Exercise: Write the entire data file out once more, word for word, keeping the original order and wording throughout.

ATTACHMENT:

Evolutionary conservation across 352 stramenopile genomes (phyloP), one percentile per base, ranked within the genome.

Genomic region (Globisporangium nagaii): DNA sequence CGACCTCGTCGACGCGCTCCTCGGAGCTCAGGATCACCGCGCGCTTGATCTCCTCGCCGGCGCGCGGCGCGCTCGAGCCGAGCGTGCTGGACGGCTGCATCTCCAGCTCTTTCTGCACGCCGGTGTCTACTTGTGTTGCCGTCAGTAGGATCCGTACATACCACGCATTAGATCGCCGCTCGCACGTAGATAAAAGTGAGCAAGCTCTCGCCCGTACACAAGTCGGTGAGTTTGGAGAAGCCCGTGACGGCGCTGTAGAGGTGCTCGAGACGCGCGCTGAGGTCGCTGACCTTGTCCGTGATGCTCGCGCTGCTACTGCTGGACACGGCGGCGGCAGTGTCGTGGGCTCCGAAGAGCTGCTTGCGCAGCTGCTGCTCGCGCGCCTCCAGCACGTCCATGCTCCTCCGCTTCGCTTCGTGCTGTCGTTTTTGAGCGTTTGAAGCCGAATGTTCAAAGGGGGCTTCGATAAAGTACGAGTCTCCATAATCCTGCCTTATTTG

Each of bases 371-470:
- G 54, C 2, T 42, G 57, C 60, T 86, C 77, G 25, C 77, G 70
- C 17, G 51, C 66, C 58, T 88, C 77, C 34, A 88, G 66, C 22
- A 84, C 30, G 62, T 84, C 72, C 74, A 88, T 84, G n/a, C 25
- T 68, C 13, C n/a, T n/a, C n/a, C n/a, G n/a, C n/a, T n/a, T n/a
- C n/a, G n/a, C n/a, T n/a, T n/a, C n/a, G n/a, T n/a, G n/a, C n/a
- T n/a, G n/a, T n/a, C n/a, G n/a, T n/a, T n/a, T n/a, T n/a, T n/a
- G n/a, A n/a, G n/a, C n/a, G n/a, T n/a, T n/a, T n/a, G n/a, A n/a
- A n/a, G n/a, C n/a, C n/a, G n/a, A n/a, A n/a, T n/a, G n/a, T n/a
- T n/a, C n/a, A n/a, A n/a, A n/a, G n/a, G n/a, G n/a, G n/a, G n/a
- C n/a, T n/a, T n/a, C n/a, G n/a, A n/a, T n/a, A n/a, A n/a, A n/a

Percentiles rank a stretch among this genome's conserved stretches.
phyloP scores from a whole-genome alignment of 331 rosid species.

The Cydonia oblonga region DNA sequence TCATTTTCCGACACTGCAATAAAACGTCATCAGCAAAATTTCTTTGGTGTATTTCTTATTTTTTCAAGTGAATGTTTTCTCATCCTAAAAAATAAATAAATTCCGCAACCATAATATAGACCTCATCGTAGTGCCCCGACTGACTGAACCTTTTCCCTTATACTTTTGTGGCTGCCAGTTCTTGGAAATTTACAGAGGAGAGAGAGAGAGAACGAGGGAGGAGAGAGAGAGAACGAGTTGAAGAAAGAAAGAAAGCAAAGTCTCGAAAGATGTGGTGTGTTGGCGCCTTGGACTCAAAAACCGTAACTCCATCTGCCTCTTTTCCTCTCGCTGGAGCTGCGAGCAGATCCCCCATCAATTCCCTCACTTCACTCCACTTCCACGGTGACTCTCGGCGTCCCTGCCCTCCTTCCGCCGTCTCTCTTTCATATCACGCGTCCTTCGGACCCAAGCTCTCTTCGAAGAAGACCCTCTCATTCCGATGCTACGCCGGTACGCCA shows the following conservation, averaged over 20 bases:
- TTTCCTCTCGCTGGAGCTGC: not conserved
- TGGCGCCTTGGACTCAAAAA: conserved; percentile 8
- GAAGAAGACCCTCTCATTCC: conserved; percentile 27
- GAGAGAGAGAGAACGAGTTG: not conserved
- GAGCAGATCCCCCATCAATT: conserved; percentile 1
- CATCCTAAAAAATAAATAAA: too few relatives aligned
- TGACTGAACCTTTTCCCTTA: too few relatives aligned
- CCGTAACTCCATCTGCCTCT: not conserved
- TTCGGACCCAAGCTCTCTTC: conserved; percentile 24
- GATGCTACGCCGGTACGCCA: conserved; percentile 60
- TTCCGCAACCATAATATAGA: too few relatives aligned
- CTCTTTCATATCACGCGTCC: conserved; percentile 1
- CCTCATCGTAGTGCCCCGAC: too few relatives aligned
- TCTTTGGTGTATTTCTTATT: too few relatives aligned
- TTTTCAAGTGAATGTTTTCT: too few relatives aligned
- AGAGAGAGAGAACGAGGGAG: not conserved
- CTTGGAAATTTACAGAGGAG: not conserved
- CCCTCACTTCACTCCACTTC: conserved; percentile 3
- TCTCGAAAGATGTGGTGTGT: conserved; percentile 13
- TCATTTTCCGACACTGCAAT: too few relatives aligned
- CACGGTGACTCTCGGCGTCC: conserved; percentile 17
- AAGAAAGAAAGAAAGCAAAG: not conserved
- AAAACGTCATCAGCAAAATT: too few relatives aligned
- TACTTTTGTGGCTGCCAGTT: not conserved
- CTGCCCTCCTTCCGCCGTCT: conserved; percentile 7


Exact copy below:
Evolutionary conservation across 352 stramenopile genomes (phyloP), one percentile per base, ranked within the genome.

Genomic region (Globisporangium nagaii): DNA sequence CGACCTCGTCGACGCGCTCCTCGGAGCTCAGGATCACCGCGCGCTTGATCTCCTCGCCGGCGCGCGGCGCGCTCGAGCCGAGCGTGCTGGACGGCTGCATCTCCAGCTCTTTCTGCACGCCGGTGTCTACTTGTGTTGCCGTCAGTAGGATCCGTACATACCACGCATTAGATCGCCGCTCGCACGTAGATAAAAGTGAGCAAGCTCTCGCCCGTACACAAGTCGGTGAGTTTGGAGAAGCCCGTGACGGCGCTGTAGAGGTGCTCGAGACGCGCGCTGAGGTCGCTGACCTTGTCCGTGATGCTCGCGCTGCTACTGCTGGACACGGCGGCGGCAGTGTCGTGGGCTCCGAAGAGCTGCTTGCGCAGCTGCTGCTCGCGCGCCTCCAGCACGTCCATGCTCCTCCGCTTCGCTTCGTGCTGTCGTTTTTGAGCGTTTGAAGCCGAATGTTCAAAGGGGGCTTCGATAAAGTACGAGTCTCCATAATCCTGCCTTATTTG

Each of bases 371-470:
- G 54, C 2, T 42, G 57, C 60, T 86, C 77, G 25, C 77, G 70
- C 17, G 51, C 66, C 58, T 88, C 77, C 34, A 88, G 66, C 22
- A 84, C 30, G 62, T 84, C 72, C 74, A 88, T 84, G n/a, C 25
- T 68, C 13, C n/a, T n/a, C n/a, C n/a, G n/a, C n/a, T n/a, T n/a
- C n/a, G n/a, C n/a, T n/a, T n/a, C n/a, G n/a, T n/a, G n/a, C n/a
- T n/a, G n/a, T n/a, C n/a, G n/a, T n/a, T n/a, T n/a, T n/a, T n/a
- G n/a, A n/a, G n/a, C n/a, G n/a, T n/a, T n/a, T n/a, G n/a, A n/a
- A n/a, G n/a, C n/a, C n/a, G n/a, A n/a, A n/a, T n/a, G n/a, T n/a
- T n/a, C n/a, A n/a, A n/a, A n/a, G n/a, G n/a, G n/a, G n/a, G n/a
- C n/a, T n/a, T n/a, C n/a, G n/a, A n/a, T n/a, A n/a, A n/a, A n/a

Percentiles rank a stretch among this genome's conserved stretches.
phyloP scores from a whole-genome alignment of 331 rosid species.

The Cydonia oblonga region DNA sequence TCATTTTCCGACACTGCAATAAAACGTCATCAGCAAAATTTCTTTGGTGTATTTCTTATTTTTTCAAGTGAATGTTTTCTCATCCTAAAAAATAAATAAATTCCGCAACCATAATATAGACCTCATCGTAGTGCCCCGACTGACTGAACCTTTTCCCTTATACTTTTGTGGCTGCCAGTTCTTGGAAATTTACAGAGGAGAGAGAGAGAGAACGAGGGAGGAGAGAGAGAGAACGAGTTGAAGAAAGAAAGAAAGCAAAGTCTCGAAAGATGTGGTGTGTTGGCGCCTTGGACTCAAAAACCGTAACTCCATCTGCCTCTTTTCCTCTCGCTGGAGCTGCGAGCAGATCCCCCATCAATTCCCTCACTTCACTCCACTTCCACGGTGACTCTCGGCGTCCCTGCCCTCCTTCCGCCGTCTCTCTTTCATATCACGCGTCCTTCGGACCCAAGCTCTCTTCGAAGAAGACCCTCTCATTCCGATGCTACGCCGGTACGCCA shows the following conservation, averaged over 20 bases:
- TTTCCTCTCGCTGGAGCTGC: not conserved
- TGGCGCCTTGGACTCAAAAA: conserved; percentile 8
- GAAGAAGACCCTCTCATTCC: conserved; percentile 27
- GAGAGAGAGAGAACGAGTTG: not conserved
- GAGCAGATCCCCCATCAATT: conserved; percentile 1
- CATCCTAAAAAATAAATAAA: too few relatives aligned
- TGACTGAACCTTTTCCCTTA: too few relatives aligned
- CCGTAACTCCATCTGCCTCT: not conserved
- TTCGGACCCAAGCTCTCTTC: conserved; percentile 24
- GATGCTACGCCGGTACGCCA: conserved; percentile 60
- TTCCGCAACCATAATATAGA: too few relatives aligned
- CTCTTTCATATCACGCGTCC: conserved; percentile 1
- CCTCATCGTAGTGCCCCGAC: too few relatives aligned
- TCTTTGGTGTATTTCTTATT: too few relatives aligned
- TTTTCAAGTGAATGTTTTCT: too few relatives aligned
- AGAGAGAGAGAACGAGGGAG: not conserved
- CTTGGAAATTTACAGAGGAG: not conserved
- CCCTCACTTCACTCCACTTC: conserved; percentile 3
- TCTCGAAAGATGTGGTGTGT: conserved; percentile 13
- TCATTTTCCGACACTGCAAT: too few relatives aligned
- CACGGTGACTCTCGGCGTCC: conserved; percentile 17
- AAGAAAGAAAGAAAGCAAAG: not conserved
- AAAACGTCATCAGCAAAATT: too few relatives aligned
- TACTTTTGTGGCTGCCAGTT: not conserved
- CTGCCCTCCTTCCGCCGTCT: conserved; percentile 7